The arcane process by which the Congress of the United States reviewed and accepted the votes of the Electoral College to seat a president and a president who lost the popular vote in 2016 faced repeated objection Friday from progressive members of the US House who attempted to raise what Texas Congresswoman Sheila Jackson Lee referred to as “an American question of justice and fairness and the appropriate running of presidential elections.”
A number of members of the Congressional Progressive Caucus hoped to open a debate about the certification of Donald Trump’s Electoral College majority and about concerns that have arisen regarding an election in which Democrat Hillary Clinton received almost 3 million more votes than the Republican nominee.
Unfortunately, there was no debate because no senator agreed to join in the objections from the Democratic members of the House.
Under the United States Code, according to the Office of the Historian of the US House of Representatives, “During the Joint Session, Members of Congress may object to individual electoral votes or to state returns as a whole. An objection must be declared in writing and signed by at least one Representative and one Senator.”
Democratic senators declined to step up. But the House members did, with steady determination and the courage of their convictions.
As the Electoral College votes of the states began to be announced, with the count from Alabama, Congressman James McGovern, D-Massachusetts, asked to be recognized and calmly said: “Mr. President, I object to the certificate from the state of Alabama on the grounds that the electoral votes were not under all of the known circumstances regularly given and that the electors were not lawfully certified especially given the confirmed and illegal activities engaged [in] by the government of Russia—designed to interfere with our election—and the widespread violations of the Voting Rights Act that unlawfully suppressed thousands of votes in the state of Alabama…”
Vice President Joe Biden, who was presiding over the joint session of the Congress, interrupted McGovern and asked if the objection was in writing and signed by a member of the House and a member of the Senate.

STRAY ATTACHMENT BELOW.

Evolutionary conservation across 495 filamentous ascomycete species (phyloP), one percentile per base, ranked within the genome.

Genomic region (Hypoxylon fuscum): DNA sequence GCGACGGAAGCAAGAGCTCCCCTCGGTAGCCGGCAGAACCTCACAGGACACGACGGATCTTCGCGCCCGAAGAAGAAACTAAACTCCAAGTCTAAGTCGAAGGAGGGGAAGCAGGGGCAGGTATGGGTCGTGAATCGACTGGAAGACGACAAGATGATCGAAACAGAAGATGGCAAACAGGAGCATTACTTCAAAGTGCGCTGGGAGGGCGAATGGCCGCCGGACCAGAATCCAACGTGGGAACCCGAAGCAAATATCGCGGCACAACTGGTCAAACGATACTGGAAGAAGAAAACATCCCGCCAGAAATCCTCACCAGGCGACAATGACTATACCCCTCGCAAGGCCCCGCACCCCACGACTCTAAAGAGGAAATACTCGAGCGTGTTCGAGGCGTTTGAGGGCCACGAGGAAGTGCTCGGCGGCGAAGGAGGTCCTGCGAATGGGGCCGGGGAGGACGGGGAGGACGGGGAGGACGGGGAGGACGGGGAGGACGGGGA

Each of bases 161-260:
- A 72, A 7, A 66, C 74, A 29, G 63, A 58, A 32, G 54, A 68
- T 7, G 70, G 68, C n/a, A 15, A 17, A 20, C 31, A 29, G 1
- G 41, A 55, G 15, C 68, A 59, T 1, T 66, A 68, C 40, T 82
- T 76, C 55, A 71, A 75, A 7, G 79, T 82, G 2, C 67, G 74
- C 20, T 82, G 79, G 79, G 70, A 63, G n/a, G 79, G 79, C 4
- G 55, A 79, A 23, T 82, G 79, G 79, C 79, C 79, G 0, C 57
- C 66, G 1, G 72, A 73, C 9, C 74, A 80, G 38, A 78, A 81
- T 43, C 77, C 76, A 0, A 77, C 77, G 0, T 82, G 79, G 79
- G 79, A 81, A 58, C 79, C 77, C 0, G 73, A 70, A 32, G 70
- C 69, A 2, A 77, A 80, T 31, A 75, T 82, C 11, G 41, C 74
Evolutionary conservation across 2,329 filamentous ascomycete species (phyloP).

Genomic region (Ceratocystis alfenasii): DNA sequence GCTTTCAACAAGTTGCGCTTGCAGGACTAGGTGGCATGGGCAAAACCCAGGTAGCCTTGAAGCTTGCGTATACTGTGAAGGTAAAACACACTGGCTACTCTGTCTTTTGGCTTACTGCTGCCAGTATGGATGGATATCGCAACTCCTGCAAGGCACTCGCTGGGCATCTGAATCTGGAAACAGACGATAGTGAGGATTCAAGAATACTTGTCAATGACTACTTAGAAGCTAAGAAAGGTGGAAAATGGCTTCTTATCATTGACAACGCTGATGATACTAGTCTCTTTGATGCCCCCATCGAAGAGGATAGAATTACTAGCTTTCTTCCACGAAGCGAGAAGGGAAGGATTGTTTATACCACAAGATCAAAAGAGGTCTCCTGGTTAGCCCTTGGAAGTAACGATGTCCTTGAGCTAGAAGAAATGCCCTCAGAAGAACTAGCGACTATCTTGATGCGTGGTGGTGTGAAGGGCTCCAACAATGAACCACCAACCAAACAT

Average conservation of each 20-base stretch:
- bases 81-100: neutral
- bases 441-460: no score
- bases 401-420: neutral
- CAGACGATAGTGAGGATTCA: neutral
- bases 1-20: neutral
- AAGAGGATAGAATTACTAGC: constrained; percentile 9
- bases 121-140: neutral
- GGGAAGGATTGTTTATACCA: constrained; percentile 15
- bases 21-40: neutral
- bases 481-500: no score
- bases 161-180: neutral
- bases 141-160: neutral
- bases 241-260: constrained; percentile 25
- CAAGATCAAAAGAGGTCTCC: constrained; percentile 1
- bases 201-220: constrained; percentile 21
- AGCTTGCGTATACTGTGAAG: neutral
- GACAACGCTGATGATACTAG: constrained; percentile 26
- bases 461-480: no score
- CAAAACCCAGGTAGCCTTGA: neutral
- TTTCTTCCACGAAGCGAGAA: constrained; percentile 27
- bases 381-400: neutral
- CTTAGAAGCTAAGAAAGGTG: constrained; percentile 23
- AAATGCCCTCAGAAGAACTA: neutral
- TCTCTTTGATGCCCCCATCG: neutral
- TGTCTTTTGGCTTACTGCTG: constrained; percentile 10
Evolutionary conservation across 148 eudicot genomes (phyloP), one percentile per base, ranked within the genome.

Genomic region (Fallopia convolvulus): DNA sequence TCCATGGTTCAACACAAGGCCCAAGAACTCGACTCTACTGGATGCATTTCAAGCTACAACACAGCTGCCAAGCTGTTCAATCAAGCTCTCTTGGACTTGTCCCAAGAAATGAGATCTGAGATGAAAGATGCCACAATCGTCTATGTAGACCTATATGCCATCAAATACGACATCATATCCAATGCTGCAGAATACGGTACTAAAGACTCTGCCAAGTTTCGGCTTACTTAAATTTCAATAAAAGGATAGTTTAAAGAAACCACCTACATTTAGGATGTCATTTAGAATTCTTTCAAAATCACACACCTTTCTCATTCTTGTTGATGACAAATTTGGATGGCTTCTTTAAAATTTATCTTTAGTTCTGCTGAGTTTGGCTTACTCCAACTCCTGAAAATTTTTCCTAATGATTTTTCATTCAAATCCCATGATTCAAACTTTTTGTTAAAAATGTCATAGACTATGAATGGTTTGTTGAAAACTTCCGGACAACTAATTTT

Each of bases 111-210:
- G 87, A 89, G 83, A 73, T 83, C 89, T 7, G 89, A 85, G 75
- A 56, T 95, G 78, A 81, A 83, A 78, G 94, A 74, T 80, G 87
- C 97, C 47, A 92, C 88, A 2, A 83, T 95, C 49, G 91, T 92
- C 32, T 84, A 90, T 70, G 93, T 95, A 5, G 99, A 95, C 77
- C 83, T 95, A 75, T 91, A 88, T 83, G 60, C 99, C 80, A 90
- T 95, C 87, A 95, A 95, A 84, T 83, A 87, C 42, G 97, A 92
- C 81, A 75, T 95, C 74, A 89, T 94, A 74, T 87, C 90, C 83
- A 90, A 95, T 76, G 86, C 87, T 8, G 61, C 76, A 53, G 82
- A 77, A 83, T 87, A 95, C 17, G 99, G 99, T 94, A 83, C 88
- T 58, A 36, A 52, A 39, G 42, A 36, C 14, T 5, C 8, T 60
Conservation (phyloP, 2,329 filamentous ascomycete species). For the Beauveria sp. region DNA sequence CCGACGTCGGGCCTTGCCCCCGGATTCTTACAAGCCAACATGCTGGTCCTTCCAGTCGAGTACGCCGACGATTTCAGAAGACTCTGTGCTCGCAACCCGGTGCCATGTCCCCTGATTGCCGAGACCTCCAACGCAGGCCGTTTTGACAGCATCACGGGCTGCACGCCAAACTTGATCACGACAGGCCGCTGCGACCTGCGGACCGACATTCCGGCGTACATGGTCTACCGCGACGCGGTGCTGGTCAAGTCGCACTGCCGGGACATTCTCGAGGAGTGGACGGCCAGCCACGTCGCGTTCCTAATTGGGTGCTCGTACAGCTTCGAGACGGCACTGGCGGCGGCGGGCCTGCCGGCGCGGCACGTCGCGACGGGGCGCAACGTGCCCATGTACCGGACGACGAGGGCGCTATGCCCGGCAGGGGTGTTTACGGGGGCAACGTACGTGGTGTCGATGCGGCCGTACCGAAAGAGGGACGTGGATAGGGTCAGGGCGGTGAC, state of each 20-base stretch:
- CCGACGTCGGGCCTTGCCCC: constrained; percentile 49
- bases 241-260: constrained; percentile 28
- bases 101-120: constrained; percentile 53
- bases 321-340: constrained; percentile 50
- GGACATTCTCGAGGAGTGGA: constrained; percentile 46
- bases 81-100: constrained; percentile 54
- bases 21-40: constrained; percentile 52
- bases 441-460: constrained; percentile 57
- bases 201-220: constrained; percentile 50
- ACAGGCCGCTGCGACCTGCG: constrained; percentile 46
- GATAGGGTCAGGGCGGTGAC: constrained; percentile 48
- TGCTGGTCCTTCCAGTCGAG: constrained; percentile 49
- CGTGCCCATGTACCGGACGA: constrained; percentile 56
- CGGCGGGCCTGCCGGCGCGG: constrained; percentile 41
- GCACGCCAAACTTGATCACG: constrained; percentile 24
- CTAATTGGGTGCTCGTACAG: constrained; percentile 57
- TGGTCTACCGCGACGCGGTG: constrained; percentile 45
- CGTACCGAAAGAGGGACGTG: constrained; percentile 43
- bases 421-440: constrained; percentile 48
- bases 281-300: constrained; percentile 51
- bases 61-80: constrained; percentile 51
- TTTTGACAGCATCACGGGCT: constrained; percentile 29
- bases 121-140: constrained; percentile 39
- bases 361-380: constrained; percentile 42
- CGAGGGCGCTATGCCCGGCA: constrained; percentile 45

McGovern replied: “The objection is in writing, signed by a member of the House of Representatives but not yet by a senator…”
“In that case the objection cannot be entertained,” the vice president declared.
But the House progressives kept rising to object—throughout the session.
Newly elected Congressman Jamie Raskin, a constitutional law professor from Maryland, rose to question the process.
Newly elected Congresswoman Pramila Jayapal, a passionate defender of civil liberties and civil rights from Seattle, rose to note how long lines and delays had made it difficult for Americans to cast ballots.
Biden interrupted her, saying: “There is no debate, and if it’s not signed by a senator, the objection cannot be entertained.”
“It is over,” said the vice president, as House Speaker Paul Ryan laughed and Trump’s supporters burst into applause.
But it was not over.
Californian Congresswoman Barbara Lee was gaveled down as she spoke of concerns about Russian hacking and the disregard of voting rights.
Congresswoman Shelia Jackson Lee objected to “massive voter suppression.”
Congressional Progressive Caucus co-chair Raul Grijalva, D-Arizona, raised an objection regarding “violations of the Voting Rights Act.”
Finally, California Congresswoman Maxine Waters rose and calmly objected to Biden’s interruption of her objection, saying: “I do not wish to debate. I wish to ask: Is there one US senator who will…”
No senator rose.
But protesters in the gallery took up the call. As Biden announced the final count—finishing the process that will make Trump the 45th president of the United States—activists objected. They were forcibly removed. But before they were removed, the protesters were heard. “I rise to defend our democracy. We reject this electoral vote,” a woman called out. A man shouted: “I rise to defend free and fair elections. Donald Trump as commander in chief is a threat to American democracy.” As the last of the protesters was escorted to the door by Capitol Police, he recited in a clear, strong voice the preamble to the Constitution: “We the People of the United States, in Order to form a more perfect Union, establish Justice…”